The International Day of United Nations Peacekeepers, commemorated annually on 29 May, is a day dedicated to honouring and paying tribute to men and women who have lost their lives while serving in UN peacekeeping missions, both military and civilians. Peacekeeping has gone through several evolutions since the first peacekeeping mission was created more than 70 years ago. In the time since then, the United Nations Truce Supervision Organization (UNTSO), a peacekeeping mission established in 1949 to monitor the Armistice Agreement between Israel and Arab States, peacekeeping missions, has increased in number and evolved in form.

There are currently 13 peacekeeping missions under UN auspices, including UNAMID, which is a joint AU-UN peacekeeping operation for Darfur. Of these, more than half are on the African continent. Overall, there have been over 70 peacekeeping missions since the beginning of the United Nations era. Of these, roughly 45% have been on the African continent. Of the peacekeeping missions established since 1990, more than half have been on the African continent. These statistics tell us that it is on the African continent where the effects of peacekeeping are mostly felt. As we commemorate the International Day of United Nations Peacekeepers, we should pause and reflect on the role that peacekeeping missions of the UN and AU have played over the years.

Peacekeeping is a tool, among many others, whose objective is to foster peace and facilitate a transition from conflict to peace. In this process, peacekeeping can help in the protection of civilians often caught in the crossfires of a conflict not of their making. Yet peacekeeping, for all the good it does and can do, is not without its challenges. For one thing, peacekeepers are often placed in harm’s way without adequate resources. There have been far too many cases where peacekeepers, outnumbered by a party to a conflict, have watched helplessly while innocent civilians have been killed. In 2000, the Report of the Panel on United Nations Peace Operations, called the “Brahimi Report”, identified a lack of resources and the need to strengthen the peacekeeping mandates as weaknesses in the UN system preventing the UN from meeting its principal objective of “saving succeeding generations from the scourge of war”.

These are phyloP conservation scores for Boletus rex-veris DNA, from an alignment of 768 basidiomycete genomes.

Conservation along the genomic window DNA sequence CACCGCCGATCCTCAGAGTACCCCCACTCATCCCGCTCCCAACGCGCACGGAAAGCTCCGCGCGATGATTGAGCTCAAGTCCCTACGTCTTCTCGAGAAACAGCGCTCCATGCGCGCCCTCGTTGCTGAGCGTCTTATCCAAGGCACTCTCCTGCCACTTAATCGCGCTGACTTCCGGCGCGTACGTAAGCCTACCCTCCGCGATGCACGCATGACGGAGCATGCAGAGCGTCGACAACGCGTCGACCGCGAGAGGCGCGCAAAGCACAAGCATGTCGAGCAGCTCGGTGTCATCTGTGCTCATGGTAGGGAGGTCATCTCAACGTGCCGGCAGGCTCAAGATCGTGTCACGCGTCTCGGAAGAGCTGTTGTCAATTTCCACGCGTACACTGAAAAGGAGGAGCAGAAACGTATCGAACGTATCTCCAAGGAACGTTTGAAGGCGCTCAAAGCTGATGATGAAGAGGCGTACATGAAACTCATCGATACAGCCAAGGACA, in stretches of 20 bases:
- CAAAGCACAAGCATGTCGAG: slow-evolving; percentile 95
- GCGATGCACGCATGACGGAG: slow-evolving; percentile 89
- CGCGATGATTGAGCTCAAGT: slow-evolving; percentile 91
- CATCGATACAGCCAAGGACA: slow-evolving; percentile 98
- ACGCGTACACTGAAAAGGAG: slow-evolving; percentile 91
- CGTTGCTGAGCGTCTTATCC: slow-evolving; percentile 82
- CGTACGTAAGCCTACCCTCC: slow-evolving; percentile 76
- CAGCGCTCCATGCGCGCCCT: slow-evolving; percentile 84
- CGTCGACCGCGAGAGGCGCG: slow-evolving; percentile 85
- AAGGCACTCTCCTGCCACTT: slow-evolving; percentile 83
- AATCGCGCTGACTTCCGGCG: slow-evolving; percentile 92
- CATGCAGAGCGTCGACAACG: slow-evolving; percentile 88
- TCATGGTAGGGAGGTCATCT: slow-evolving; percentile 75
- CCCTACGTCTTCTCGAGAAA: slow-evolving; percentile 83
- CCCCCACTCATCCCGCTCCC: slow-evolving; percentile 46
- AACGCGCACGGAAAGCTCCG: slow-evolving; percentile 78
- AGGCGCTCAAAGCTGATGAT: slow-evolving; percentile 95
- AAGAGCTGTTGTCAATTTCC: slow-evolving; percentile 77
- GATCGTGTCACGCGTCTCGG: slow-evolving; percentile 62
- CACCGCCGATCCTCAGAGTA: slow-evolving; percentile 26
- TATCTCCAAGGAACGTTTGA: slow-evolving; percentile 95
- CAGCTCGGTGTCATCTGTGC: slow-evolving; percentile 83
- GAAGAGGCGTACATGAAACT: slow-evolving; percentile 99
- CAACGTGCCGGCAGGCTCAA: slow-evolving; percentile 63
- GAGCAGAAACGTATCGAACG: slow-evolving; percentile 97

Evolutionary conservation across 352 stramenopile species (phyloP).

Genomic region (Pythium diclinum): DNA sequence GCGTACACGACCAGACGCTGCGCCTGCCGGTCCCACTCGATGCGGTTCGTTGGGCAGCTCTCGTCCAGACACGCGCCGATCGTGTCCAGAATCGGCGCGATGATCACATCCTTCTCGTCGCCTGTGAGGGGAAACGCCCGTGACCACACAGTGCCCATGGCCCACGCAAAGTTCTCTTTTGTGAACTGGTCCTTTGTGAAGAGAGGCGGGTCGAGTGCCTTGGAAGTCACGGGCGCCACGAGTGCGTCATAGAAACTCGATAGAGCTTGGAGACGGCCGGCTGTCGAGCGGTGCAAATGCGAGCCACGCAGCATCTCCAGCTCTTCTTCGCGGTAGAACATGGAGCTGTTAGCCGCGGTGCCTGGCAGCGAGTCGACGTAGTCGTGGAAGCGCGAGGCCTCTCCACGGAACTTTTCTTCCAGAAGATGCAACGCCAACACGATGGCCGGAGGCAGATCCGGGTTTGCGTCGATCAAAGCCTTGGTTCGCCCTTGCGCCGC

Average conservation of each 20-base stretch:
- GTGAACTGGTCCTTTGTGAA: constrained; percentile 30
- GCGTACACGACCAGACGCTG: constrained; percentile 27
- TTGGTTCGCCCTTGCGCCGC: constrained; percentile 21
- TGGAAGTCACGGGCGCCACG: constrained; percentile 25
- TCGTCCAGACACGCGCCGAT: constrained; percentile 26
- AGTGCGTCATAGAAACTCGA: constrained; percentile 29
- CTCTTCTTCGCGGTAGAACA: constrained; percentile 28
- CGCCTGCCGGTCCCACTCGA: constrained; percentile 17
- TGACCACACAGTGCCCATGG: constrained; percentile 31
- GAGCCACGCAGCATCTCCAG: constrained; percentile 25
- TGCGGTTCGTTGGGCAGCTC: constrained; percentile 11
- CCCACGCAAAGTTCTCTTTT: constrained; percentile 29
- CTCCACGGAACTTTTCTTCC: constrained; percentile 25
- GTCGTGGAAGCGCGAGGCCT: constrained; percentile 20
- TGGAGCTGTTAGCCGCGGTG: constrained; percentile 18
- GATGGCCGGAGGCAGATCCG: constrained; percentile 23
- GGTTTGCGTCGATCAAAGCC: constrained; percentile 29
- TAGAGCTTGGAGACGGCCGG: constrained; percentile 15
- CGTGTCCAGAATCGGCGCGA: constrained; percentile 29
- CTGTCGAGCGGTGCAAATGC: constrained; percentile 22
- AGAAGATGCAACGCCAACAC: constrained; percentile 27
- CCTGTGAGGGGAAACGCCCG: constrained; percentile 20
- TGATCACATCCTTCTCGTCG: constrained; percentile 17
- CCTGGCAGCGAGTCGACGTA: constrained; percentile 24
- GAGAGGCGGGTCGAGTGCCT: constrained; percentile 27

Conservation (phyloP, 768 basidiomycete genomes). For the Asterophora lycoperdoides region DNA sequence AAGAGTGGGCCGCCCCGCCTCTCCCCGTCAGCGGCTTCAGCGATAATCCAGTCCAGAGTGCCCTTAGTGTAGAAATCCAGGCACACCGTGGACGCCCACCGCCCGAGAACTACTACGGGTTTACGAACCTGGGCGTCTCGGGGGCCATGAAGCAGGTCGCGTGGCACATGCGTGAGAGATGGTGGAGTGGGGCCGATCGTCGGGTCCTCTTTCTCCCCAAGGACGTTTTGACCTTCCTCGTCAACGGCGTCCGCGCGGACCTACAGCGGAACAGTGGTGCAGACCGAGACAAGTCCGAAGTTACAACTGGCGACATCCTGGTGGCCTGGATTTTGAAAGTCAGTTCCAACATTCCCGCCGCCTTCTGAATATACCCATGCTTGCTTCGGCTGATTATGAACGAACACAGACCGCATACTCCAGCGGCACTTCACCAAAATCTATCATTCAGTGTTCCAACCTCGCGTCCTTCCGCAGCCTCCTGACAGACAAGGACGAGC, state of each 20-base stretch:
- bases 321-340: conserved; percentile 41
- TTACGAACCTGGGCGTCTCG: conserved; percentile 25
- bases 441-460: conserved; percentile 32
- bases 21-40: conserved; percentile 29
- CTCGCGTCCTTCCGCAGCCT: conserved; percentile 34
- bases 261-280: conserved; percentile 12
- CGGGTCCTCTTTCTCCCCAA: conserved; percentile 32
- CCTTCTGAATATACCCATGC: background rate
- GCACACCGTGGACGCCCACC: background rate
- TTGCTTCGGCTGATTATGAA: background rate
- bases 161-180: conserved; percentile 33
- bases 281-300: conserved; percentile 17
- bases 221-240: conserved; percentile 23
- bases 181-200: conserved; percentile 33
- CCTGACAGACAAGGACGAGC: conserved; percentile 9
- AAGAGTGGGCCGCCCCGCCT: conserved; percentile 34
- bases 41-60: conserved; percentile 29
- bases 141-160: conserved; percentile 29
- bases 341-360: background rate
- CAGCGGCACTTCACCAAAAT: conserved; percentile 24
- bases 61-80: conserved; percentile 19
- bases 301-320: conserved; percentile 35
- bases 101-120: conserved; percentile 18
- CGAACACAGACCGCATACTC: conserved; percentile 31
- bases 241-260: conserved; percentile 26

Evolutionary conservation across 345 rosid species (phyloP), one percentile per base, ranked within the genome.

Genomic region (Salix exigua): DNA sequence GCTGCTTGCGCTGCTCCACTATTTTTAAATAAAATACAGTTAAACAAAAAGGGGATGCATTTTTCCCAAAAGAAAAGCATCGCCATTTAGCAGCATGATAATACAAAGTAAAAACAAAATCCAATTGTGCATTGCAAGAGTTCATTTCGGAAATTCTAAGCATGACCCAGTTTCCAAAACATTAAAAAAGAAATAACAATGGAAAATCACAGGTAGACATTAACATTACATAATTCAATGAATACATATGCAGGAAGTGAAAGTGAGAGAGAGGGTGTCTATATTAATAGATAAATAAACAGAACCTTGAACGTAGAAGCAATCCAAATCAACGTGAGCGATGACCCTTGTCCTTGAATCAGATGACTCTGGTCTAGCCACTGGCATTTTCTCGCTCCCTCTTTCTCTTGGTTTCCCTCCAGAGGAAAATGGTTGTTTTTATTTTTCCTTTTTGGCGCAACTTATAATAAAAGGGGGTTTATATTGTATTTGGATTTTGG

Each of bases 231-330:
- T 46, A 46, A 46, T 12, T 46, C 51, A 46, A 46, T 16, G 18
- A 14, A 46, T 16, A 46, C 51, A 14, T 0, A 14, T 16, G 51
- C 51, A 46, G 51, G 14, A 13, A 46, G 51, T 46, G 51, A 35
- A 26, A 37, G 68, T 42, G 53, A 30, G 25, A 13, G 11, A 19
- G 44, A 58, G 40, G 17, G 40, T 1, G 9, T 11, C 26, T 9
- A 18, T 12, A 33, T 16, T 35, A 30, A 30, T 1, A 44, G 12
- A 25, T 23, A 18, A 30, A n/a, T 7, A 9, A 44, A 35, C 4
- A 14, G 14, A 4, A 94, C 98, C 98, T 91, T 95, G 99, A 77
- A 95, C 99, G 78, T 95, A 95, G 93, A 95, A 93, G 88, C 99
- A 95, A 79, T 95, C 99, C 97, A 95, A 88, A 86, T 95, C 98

While budgetary constraints remain an issue, the mandates of UN peacekeeping have become more robust, permitting peacekeepers to proactively use force in order to protect civilians. The UN reports that over 90% of its existing peacekeeping mandate contains a mandate for the protection of civilians. In fact, the UN has recently experimented with an even more robust form of “peacekeeping” with the establishment of what was called the Force Intervention Brigade in the Democratic Republic of the Congo – a mandate in which South Africa played a leading role.

Yet there is another side to peacekeeping. An uglier, more insidious side, which also requires greater attention. The problem of sexual abuse and exploitation by UN peacekeepers is one that is well-documented. The UN General Assembly has even established a committee, which incidentally I chaired from 2011 to 2012, that considered, amongst other options, the possibility of a treaty to address the problem of accountability of UN peacekeepers on Mission. One of the greatest contributors to the problem is the impunity gap, which is the inability of the situation country to exercise criminal jurisdiction over offenders and the fact that the UN itself is unable to exercise such jurisdiction. In the case of South Africa, legislation exists, which permits the authorities to prosecute South African peacekeepers who commit sexual offences while on mission – whether any prosecutions is less clear. The rather broad civil immunity with which the UN covers its operations is a separate problem. This immunity prevents victims of crimes committed by the UN peacekeepers on mission from instituting civil claims against the UN.

It has been 21 years since the birth of UN peacekeeping. In that time, we have strengthened the peacekeeping mandates to make them more responsive to the needs to protect civilians from warring parties. There is still much work to do on this front, but there has been noticeable progress. Yet, we have not made similar strides in promoting accountability where UN peacekeeping missions are responsible for abuses against the population. We have not done enough to make sure that peacekeepers stay true to the mantra of responsibility while protecting.

As we commemorate the International Day of UN Peacekeepers, and we remember those peacekeepers who fell while protecting civilians, we need to promote accountability, both of individual peacekeepers and the institutions under which they serve, when peacekeepers are themselves the source of abuses.  

Professor Dire Tladi is Professor of International Law at the University of Pretoria and a member of the UN International Law Commission. The International Day of United Nations Peacekeepers is commemorated annually on 29 May.